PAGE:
Health

Fewer kids under 3 breastfed within an hour of birth, finds NFHS-5

The highest percentage of children under three who were breastfed within one hour of birth was registered in Meghalaya, followed by Lakshwadeep, Kerala and Mizoram  

 

The number of women breastfeeding their newborns within an hour declined in the last five years, according to the recent National Family Health Survey (NFHS).

The women in urban regions of Daman and Diu and Dadra and Nagar Haveli along with Bihar, Gujarat, Sikkim, Telangana and Tripura recorded a dip in the practice.

Out of the 17 states and five Union territories (UT) whose data was released by NFHS 5 (phase l), Dadra and Nagar Haveli and Daman and Diu showed the least percentage of children under three years and who were breastfed within an hour of birth. This was followed by Bihar, Sikkim, Tripura, Telengana and Gujarat.

The highest percentage of children under three breastfed within one hour of birth was registered in Meghalaya, followed by Lakshwadeep, Kerala and Mizoram.

Significant changes in the last five years were seen in Meghalaya and Lakshadweep as well as Sikkim, Dadra and Nagar Haveli and Daman and Diu and Assam. While Meghalaya, followed by Lakshadweep, showed a sharp increase in the percentage of children under three years and who were breastfed within one hour of birth, the rest of the above-mentioned states and UTs showed a noteworthy decrease, especially Sikkim.

Sikkim was followed by Dadra and Nagar Haveli and Daman and Diu and Assam in this context. The percentage of children under three who were breastfed within one hour of birth in Telangana remains almost unchanged.

Overall, it was seen that only 10 states as well as UTs — Andaman and Nicobar Islands, Andhra Pradesh, Himachal Pradesh, Jammu and Kashmir, Lakshadweep, Meghalaya, Nagaland, Telangana and West Bengal — of 22 showed increase in the percentage of children that were breastfed.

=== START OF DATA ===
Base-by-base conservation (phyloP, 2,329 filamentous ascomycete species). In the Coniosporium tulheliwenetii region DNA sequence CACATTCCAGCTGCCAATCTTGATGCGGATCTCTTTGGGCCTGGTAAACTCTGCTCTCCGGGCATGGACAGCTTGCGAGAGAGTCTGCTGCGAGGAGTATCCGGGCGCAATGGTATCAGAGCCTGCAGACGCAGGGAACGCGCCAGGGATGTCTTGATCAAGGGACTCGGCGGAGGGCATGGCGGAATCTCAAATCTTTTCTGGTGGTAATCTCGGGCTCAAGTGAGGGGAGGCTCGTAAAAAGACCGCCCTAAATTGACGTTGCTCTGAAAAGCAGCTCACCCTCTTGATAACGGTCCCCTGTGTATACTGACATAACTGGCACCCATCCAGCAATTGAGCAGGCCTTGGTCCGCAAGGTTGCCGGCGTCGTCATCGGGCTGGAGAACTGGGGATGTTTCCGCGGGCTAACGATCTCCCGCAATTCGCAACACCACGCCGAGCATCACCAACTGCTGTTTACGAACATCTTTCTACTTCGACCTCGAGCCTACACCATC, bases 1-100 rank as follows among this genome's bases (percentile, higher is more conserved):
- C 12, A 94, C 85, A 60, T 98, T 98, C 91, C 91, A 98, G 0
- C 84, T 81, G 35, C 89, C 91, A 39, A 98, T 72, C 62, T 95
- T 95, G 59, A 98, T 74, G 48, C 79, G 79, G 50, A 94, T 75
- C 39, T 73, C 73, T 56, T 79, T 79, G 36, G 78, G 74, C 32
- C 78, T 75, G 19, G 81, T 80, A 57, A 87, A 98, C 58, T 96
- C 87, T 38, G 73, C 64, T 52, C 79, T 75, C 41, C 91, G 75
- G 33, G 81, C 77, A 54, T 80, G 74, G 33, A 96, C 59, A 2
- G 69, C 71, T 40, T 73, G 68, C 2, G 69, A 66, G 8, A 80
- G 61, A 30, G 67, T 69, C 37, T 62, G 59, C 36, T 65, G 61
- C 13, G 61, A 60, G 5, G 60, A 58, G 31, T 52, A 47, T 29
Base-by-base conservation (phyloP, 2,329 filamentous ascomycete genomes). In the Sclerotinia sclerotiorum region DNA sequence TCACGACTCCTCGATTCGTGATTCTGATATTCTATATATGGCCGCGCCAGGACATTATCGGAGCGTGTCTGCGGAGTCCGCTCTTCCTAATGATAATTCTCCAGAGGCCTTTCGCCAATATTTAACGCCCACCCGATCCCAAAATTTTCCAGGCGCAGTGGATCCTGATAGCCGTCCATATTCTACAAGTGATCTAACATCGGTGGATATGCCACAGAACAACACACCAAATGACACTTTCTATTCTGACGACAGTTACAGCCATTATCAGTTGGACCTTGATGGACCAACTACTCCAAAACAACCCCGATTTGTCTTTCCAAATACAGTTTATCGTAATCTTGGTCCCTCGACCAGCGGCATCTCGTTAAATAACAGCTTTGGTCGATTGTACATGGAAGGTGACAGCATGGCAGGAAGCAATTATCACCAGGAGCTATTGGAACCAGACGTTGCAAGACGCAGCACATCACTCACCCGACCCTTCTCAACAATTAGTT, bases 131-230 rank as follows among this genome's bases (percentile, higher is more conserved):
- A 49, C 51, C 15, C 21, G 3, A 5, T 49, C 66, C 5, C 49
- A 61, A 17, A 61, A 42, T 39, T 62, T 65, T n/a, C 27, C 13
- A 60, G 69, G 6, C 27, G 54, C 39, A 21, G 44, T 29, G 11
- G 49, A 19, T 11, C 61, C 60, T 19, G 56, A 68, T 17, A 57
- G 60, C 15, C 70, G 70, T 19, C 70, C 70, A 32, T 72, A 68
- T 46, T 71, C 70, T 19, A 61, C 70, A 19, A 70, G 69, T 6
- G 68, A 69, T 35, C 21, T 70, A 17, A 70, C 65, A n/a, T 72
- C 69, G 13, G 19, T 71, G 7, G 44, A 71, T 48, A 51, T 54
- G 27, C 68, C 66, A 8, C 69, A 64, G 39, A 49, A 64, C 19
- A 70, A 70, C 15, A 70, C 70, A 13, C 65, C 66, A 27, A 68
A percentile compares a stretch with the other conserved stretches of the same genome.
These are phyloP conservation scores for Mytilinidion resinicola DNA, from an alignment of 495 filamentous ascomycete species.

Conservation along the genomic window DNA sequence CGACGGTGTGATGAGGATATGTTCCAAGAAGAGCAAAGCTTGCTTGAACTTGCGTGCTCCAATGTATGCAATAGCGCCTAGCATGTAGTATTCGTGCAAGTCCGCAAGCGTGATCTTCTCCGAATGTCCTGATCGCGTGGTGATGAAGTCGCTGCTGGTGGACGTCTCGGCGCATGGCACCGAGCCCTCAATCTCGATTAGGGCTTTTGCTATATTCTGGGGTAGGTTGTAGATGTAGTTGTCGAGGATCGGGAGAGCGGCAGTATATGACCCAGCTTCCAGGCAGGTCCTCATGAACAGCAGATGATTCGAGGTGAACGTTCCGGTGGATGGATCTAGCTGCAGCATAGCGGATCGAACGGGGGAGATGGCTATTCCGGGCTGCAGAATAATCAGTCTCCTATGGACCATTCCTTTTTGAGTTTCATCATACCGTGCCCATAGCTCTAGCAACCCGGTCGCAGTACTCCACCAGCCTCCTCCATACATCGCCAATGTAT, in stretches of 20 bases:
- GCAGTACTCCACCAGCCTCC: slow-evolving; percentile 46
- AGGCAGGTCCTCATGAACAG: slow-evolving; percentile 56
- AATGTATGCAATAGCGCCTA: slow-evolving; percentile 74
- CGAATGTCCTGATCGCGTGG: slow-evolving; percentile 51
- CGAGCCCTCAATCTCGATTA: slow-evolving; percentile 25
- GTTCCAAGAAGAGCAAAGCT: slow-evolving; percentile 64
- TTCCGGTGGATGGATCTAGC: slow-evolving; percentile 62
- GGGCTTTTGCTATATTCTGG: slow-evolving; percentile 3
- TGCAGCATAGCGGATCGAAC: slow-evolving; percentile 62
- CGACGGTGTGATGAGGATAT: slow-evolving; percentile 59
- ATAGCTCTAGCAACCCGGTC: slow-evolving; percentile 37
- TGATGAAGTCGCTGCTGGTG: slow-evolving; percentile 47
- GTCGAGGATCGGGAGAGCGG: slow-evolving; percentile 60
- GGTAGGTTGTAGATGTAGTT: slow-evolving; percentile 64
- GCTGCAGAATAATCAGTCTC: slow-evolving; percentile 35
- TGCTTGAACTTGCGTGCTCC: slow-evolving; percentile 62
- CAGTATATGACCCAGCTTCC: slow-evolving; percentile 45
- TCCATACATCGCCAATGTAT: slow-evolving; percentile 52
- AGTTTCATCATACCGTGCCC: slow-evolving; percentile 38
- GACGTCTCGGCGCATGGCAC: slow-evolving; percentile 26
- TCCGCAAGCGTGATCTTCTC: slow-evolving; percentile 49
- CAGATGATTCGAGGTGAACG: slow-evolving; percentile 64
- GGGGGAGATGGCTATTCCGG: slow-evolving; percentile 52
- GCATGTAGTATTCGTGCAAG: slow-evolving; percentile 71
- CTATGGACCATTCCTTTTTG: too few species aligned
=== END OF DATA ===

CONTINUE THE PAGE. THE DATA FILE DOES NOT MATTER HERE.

Marked differences were observed in Dadra and Nagar Haveli and Daman and Diu, Manipur and Meghalaya. Kerala showed almost no difference in percentage. But it is seen that in 13 states and UTs, the percentage of children in rural areas breastfed within an hour of birth was greater than urban areas.

This was seen mostly in Dadra and Nagar Haveli and Daman and Diu, Andaman and Nicobar Islands, Andhra Pradesh, Assam, Goa, Gujarat, Himachal Pradesh, Jammu and Kashmir, Maharashtra, Manipur, Meghalaya, Nagaland and Sikkim.

Rural women tend to stick with traditions and breast fed their newborns. But the same is not the case for urban women. And this calls for certain reforms.

Supplementary foods or liquids for infants need to be done away with. Healthcare centres and birth attendants should be well-equipped to educate new mothers on the importance of breastfeeding. Fathers should actively participate and provide aid to the mothers during breastfeeding in hospitals.

Absence of breastfeeding increases the risk of illness in the infant from infectious diseases: 53 per cent hospitalisations occur due to diarrhea, 27 per cent low respiratory tract infection that can be reduced through breastfeeding.

Overall, 16 per cent of the neonatal deaths can be saved if infants are breastfed from day one of birth and if 22 per cent of the breastfeeding starts within an hour of birth.

Increased breastfeeding reduces the chances of child being obese. With the increase in technologies, however, the practice is fading.

 Oxygen saturation and body temperature were found to be lower in infants fed through bottles than infants who were breastfed. Long-term risks include asthma, childhood cancers and cognitive and brain development. 

Mothers who do not breast feed are also at risk: they gain weight, blood pressure, suffer from postpartum depression, cardiovascular diseases and bone health.

The National Family Health Survey (NFHS), since its fourth round in 2015, has been asking women how long after giving birth they started breastfeeding their newborn.

Research has shown that there are significant nutritional, psychological, developmental, immunologic, social and environmental benefits of breastfeeding on mothers and on their children.

The other important benefits include dip in post-partum bleeding and more rapid uterine involution, an earlier return to pre-pregnant weight, delay in resumption that causes increase in child spacing, reduced risk of ovarian and breast cancer.

Views expressed are the author's own and don't necessarily reflect those of Down To Earth

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